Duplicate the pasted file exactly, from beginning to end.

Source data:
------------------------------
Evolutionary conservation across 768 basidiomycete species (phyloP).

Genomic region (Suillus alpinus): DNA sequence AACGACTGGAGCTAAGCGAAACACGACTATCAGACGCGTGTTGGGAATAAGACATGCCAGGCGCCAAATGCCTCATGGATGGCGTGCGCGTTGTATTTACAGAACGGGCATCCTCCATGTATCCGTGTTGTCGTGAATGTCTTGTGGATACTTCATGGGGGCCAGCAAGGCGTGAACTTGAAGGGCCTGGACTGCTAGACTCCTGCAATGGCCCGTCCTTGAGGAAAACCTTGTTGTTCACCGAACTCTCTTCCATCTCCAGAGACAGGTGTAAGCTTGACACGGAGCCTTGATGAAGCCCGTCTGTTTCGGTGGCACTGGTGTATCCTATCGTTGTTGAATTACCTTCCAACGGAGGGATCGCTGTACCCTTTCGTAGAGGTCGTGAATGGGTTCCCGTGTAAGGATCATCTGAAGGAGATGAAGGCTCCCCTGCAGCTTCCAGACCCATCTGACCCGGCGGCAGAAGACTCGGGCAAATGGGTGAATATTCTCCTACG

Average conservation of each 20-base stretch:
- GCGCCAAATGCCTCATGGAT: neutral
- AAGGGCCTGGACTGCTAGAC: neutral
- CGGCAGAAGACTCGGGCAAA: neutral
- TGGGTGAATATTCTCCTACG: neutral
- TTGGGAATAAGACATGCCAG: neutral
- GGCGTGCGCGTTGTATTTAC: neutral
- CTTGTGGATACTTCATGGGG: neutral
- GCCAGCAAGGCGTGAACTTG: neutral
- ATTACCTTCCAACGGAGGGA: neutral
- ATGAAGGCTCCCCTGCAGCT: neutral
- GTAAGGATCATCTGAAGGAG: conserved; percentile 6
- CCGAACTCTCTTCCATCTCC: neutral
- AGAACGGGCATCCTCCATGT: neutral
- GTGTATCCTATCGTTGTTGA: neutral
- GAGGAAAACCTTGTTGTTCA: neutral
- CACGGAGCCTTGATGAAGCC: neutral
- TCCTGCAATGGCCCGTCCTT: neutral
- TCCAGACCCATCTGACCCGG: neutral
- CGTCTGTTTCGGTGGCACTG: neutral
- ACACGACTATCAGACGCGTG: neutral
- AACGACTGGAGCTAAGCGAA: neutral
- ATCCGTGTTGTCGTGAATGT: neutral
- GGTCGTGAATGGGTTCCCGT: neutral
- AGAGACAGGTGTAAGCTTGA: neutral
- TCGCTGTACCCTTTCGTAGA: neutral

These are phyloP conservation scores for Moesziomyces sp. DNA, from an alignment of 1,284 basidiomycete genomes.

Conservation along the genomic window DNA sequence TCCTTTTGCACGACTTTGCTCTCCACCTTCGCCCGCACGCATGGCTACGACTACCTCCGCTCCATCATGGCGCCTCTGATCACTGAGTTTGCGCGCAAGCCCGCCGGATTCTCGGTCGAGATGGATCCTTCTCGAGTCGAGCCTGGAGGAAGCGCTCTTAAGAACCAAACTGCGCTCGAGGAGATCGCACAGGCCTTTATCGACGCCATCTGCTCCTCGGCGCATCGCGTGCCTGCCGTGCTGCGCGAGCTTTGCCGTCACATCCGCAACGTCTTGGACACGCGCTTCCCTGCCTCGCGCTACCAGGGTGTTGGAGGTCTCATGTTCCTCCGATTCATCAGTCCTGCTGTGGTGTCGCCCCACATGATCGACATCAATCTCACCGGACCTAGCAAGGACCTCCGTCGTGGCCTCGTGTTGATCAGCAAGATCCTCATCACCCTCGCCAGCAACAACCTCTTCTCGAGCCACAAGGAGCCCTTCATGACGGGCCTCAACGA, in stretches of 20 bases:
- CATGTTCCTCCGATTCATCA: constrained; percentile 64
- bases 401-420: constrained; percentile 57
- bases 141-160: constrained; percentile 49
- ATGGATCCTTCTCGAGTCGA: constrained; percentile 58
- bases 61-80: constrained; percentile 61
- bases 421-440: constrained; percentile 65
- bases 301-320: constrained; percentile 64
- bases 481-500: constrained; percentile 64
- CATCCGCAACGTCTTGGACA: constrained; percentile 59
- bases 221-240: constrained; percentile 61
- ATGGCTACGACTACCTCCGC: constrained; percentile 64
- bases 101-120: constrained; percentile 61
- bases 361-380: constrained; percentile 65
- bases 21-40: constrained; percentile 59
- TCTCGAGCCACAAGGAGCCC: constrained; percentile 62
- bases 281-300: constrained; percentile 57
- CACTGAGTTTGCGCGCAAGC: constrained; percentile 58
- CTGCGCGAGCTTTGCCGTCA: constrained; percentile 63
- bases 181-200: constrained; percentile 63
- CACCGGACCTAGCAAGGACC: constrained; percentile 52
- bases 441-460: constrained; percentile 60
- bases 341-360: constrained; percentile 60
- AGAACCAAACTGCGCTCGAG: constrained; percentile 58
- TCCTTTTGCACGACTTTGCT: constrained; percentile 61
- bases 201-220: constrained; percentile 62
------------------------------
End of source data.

Evolutionary conservation across 768 basidiomycete species (phyloP).

Genomic region (Suillus alpinus): DNA sequence AACGACTGGAGCTAAGCGAAACACGACTATCAGACGCGTGTTGGGAATAAGACATGCCAGGCGCCAAATGCCTCATGGATGGCGTGCGCGTTGTATTTACAGAACGGGCATCCTCCATGTATCCGTGTTGTCGTGAATGTCTTGTGGATACTTCATGGGGGCCAGCAAGGCGTGAACTTGAAGGGCCTGGACTGCTAGACTCCTGCAATGGCCCGTCCTTGAGGAAAACCTTGTTGTTCACCGAACTCTCTTCCATCTCCAGAGACAGGTGTAAGCTTGACACGGAGCCTTGATGAAGCCCGTCTGTTTCGGTGGCACTGGTGTATCCTATCGTTGTTGAATTACCTTCCAACGGAGGGATCGCTGTACCCTTTCGTAGAGGTCGTGAATGGGTTCCCGTGTAAGGATCATCTGAAGGAGATGAAGGCTCCCCTGCAGCTTCCAGACCCATCTGACCCGGCGGCAGAAGACTCGGGCAAATGGGTGAATATTCTCCTACG

Average conservation of each 20-base stretch:
- GCGCCAAATGCCTCATGGAT: neutral
- AAGGGCCTGGACTGCTAGAC: neutral
- CGGCAGAAGACTCGGGCAAA: neutral
- TGGGTGAATATTCTCCTACG: neutral
- TTGGGAATAAGACATGCCAG: neutral
- GGCGTGCGCGTTGTATTTAC: neutral
- CTTGTGGATACTTCATGGGG: neutral
- GCCAGCAAGGCGTGAACTTG: neutral
- ATTACCTTCCAACGGAGGGA: neutral
- ATGAAGGCTCCCCTGCAGCT: neutral
- GTAAGGATCATCTGAAGGAG: conserved; percentile 6
- CCGAACTCTCTTCCATCTCC: neutral
- AGAACGGGCATCCTCCATGT: neutral
- GTGTATCCTATCGTTGTTGA: neutral
- GAGGAAAACCTTGTTGTTCA: neutral
- CACGGAGCCTTGATGAAGCC: neutral
- TCCTGCAATGGCCCGTCCTT: neutral
- TCCAGACCCATCTGACCCGG: neutral
- CGTCTGTTTCGGTGGCACTG: neutral
- ACACGACTATCAGACGCGTG: neutral
- AACGACTGGAGCTAAGCGAA: neutral
- ATCCGTGTTGTCGTGAATGT: neutral
- GGTCGTGAATGGGTTCCCGT: neutral
- AGAGACAGGTGTAAGCTTGA: neutral
- TCGCTGTACCCTTTCGTAGA: neutral

These are phyloP conservation scores for Moesziomyces sp. DNA, from an alignment of 1,284 basidiomycete genomes.

Conservation along the genomic window DNA sequence TCCTTTTGCACGACTTTGCTCTCCACCTTCGCCCGCACGCATGGCTACGACTACCTCCGCTCCATCATGGCGCCTCTGATCACTGAGTTTGCGCGCAAGCCCGCCGGATTCTCGGTCGAGATGGATCCTTCTCGAGTCGAGCCTGGAGGAAGCGCTCTTAAGAACCAAACTGCGCTCGAGGAGATCGCACAGGCCTTTATCGACGCCATCTGCTCCTCGGCGCATCGCGTGCCTGCCGTGCTGCGCGAGCTTTGCCGTCACATCCGCAACGTCTTGGACACGCGCTTCCCTGCCTCGCGCTACCAGGGTGTTGGAGGTCTCATGTTCCTCCGATTCATCAGTCCTGCTGTGGTGTCGCCCCACATGATCGACATCAATCTCACCGGACCTAGCAAGGACCTCCGTCGTGGCCTCGTGTTGATCAGCAAGATCCTCATCACCCTCGCCAGCAACAACCTCTTCTCGAGCCACAAGGAGCCCTTCATGACGGGCCTCAACGA, in stretches of 20 bases:
- CATGTTCCTCCGATTCATCA: constrained; percentile 64
- bases 401-420: constrained; percentile 57
- bases 141-160: constrained; percentile 49
- ATGGATCCTTCTCGAGTCGA: constrained; percentile 58
- bases 61-80: constrained; percentile 61
- bases 421-440: constrained; percentile 65
- bases 301-320: constrained; percentile 64
- bases 481-500: constrained; percentile 64
- CATCCGCAACGTCTTGGACA: constrained; percentile 59
- bases 221-240: constrained; percentile 61
- ATGGCTACGACTACCTCCGC: constrained; percentile 64
- bases 101-120: constrained; percentile 61
- bases 361-380: constrained; percentile 65
- bases 21-40: constrained; percentile 59
- TCTCGAGCCACAAGGAGCCC: constrained; percentile 62
- bases 281-300: constrained; percentile 57
- CACTGAGTTTGCGCGCAAGC: constrained; percentile 58
- CTGCGCGAGCTTTGCCGTCA: constrained; percentile 63
- bases 181-200: constrained; percentile 63
- CACCGGACCTAGCAAGGACC: constrained; percentile 52
- bases 441-460: constrained; percentile 60
- bases 341-360: constrained; percentile 60
- AGAACCAAACTGCGCTCGAG: constrained; percentile 58
- TCCTTTTGCACGACTTTGCT: constrained; percentile 61
- bases 201-220: constrained; percentile 62